This article was originally printed in the latest issue of Numismatic News.
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I am a value buyer. When at shows, dealers will come by with boxes/sets of coins to offer. I mention this really as an indication of the opportunity that exists in the current coin market with the strong rise in precious metals. As a value buyer, I look at anything in terms of what it will bring at current prices and whether it is interesting and salable in a reasonable time.
Now I think most of us agree that metals are a good investment in current times of economic strife and will continue to be until those issues are solved. They will be solved eventually either through sound economic policy changes, or a disastrous meltdown.
If you consider the coin market a safe haven then you should be a value buyer as well. This does not mean that you should abandon special numismatic interests, just that you should focus on value in relation to current times.
Let’s say you have a run of proof sets starting 20 or 30 years ago and you always wanted to go back further but they seemed too high. Currently the silver sets of the early 1960s are slightly over melt and are a good value. Most proof sets of the 1950s are depressed because of greater activity being focused on the meltable later silver sets.
No interest in proof sets? Take a look at Morgan dollars. Most anything is worth 25 bucks or so, yet there are many coins you could fill in your set at $5 to $25 more that are actually quite scarce and still not a bad silver bet. Silver could drop in half; these won’t. Moving up the line there are many great values in Mint State coins as well. Sliders commonly sold by telemarketers are bringing around $30 while some careful shopping can turn up nice real BU rolls at $5 to $10 more. If you like slabs MS-64 have moved up to the mid $60s. I remember them over $100 years back, and while you’re at it, at $150 or so the MS-65s look good too.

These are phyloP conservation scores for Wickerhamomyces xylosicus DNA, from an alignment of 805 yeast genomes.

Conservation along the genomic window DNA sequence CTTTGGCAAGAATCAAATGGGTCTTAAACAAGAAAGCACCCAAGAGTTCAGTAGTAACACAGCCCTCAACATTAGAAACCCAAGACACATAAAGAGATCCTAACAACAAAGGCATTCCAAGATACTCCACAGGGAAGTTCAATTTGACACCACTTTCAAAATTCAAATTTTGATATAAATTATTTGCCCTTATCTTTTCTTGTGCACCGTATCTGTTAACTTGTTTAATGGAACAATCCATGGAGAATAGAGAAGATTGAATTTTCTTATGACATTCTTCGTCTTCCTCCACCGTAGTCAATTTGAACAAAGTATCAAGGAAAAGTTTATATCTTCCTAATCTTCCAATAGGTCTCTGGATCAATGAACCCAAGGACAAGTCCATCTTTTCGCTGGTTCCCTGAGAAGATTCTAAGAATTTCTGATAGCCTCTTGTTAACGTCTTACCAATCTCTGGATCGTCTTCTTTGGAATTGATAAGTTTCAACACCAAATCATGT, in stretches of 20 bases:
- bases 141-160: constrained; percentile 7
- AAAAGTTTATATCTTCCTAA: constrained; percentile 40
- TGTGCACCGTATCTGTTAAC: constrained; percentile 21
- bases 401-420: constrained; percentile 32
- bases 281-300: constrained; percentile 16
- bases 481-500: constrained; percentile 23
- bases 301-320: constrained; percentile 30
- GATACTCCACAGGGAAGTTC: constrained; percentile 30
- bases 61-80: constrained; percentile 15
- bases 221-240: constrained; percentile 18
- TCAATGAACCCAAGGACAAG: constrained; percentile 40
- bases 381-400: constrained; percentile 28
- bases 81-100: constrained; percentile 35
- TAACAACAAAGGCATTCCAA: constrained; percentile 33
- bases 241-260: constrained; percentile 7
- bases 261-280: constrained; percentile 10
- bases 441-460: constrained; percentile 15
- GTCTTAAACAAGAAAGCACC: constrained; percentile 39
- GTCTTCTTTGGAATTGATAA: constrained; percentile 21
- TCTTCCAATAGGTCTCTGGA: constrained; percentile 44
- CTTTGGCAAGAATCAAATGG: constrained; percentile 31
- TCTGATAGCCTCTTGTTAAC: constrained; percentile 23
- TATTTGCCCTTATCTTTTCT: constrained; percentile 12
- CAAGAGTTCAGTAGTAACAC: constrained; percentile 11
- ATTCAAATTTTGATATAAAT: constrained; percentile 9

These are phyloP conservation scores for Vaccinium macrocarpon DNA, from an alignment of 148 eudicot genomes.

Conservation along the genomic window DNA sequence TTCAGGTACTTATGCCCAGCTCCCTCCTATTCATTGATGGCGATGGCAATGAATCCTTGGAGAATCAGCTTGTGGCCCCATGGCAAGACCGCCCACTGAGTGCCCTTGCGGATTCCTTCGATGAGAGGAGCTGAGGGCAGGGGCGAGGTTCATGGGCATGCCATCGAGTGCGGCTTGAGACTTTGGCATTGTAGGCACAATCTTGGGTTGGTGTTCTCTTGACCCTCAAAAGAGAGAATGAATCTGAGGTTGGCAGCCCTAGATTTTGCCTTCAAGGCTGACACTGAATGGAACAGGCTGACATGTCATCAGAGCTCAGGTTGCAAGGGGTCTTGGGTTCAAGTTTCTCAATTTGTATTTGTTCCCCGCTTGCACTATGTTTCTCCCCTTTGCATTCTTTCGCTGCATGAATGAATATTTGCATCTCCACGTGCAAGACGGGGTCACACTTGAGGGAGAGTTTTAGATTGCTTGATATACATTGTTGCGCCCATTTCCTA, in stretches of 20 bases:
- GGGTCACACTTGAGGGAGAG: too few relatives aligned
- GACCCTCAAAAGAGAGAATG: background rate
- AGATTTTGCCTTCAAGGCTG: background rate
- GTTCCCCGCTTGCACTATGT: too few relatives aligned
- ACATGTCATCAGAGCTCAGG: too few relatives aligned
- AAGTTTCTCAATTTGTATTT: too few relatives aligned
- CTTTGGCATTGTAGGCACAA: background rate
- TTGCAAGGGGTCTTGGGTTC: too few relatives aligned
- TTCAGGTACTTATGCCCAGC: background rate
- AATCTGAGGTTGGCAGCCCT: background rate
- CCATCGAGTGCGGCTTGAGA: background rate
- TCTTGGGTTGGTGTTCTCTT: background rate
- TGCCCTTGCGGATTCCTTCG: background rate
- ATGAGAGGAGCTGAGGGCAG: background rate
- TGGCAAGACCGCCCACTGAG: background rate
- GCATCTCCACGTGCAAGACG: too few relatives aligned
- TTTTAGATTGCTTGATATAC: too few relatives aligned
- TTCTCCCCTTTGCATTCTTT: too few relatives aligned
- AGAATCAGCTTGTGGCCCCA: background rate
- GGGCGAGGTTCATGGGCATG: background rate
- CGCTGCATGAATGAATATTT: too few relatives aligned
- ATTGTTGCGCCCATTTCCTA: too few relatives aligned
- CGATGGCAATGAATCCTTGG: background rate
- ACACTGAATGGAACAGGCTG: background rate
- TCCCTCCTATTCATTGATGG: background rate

Those with deeper pockets should look at U.S. gold. Saint-Gaudens double eagles trading in MS-63 and MS-64 at $1,700 to $2,000 are great value if you can pick out the scarcer dates that have been overtaken by generic pricing. Some examples of these would be 1908WM and pretty much any of the mintmarked issues or any Philly coins before 1922. In the Liberty double eagle class, the Type 1 and Type 2 issues are good value when compared to the later type in pretty much any grade. Be aware that cleaned and damaged coins are heavily discounted, but I feel lightly cleaned better dates are a good value if they are reasonably discounted.
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